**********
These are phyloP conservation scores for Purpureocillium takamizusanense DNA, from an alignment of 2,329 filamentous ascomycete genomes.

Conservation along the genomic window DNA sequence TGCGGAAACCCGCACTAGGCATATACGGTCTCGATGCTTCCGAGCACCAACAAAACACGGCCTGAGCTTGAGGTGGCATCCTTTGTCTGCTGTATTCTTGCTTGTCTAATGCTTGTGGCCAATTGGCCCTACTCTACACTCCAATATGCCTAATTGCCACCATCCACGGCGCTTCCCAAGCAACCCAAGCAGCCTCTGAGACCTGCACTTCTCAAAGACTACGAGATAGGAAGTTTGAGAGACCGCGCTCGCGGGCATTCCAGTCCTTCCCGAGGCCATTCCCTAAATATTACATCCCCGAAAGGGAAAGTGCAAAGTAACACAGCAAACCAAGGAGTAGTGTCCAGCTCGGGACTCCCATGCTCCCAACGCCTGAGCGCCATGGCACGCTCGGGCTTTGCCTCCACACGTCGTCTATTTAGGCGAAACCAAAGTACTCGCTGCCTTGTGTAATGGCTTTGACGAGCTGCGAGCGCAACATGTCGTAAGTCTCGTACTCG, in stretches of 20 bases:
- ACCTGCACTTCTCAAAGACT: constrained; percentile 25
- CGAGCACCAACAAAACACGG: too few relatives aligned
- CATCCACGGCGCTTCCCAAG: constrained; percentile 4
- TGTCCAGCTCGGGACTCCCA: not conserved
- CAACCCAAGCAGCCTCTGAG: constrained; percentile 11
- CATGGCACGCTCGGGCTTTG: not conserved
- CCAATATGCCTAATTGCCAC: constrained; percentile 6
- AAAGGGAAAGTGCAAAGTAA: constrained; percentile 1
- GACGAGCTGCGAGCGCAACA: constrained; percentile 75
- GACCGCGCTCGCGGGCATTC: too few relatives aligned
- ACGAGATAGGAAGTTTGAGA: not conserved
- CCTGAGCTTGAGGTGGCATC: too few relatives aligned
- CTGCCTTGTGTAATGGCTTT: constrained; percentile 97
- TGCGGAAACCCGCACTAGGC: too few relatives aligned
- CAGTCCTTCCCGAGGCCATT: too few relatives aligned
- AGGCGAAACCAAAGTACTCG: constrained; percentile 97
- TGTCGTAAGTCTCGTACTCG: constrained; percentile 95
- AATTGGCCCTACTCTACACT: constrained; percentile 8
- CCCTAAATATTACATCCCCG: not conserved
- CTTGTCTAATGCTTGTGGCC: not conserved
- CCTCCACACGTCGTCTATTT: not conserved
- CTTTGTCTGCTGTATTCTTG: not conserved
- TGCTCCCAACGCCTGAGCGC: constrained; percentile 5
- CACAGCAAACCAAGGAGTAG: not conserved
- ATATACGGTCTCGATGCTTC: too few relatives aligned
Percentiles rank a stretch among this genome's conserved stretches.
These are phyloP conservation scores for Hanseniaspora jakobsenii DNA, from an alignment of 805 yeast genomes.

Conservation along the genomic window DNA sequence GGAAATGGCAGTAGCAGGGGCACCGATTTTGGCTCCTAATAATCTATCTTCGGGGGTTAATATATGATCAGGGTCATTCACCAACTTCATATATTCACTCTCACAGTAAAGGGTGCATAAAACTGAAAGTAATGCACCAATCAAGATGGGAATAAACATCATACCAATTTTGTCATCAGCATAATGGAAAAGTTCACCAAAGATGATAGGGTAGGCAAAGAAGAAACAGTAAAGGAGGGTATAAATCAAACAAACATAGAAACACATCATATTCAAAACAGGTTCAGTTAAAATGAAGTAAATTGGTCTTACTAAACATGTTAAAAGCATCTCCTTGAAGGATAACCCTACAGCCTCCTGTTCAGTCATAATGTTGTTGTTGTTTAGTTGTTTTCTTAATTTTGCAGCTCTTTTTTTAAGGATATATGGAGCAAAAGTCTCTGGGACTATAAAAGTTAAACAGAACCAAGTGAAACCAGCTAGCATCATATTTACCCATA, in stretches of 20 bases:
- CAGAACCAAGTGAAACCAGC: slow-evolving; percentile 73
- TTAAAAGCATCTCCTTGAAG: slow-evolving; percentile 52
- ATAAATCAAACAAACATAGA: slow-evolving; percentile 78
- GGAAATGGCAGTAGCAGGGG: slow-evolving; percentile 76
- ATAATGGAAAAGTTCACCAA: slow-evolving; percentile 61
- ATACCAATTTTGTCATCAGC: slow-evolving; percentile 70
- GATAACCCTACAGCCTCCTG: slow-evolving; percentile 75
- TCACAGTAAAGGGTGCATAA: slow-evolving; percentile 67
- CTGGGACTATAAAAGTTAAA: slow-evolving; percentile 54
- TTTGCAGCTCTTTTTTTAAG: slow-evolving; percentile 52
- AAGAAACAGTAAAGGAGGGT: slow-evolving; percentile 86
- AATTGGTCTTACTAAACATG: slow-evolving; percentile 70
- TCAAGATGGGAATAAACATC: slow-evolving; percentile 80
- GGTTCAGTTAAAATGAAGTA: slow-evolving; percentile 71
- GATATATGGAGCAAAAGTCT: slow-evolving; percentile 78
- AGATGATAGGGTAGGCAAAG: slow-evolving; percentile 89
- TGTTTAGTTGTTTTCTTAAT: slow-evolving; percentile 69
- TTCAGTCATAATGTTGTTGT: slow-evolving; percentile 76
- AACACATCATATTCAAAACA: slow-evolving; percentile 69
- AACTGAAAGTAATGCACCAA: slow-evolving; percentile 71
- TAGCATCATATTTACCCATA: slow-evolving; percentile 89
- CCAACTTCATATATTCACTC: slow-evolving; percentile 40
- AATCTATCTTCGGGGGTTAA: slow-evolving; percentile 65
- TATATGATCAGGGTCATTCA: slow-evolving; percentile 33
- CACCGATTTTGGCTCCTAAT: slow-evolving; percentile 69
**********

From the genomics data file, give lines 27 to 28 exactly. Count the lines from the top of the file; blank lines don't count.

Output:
- ATATACGGTCTCGATGCTTC: too few relatives aligned
Percentiles rank a stretch among this genome's conserved stretches.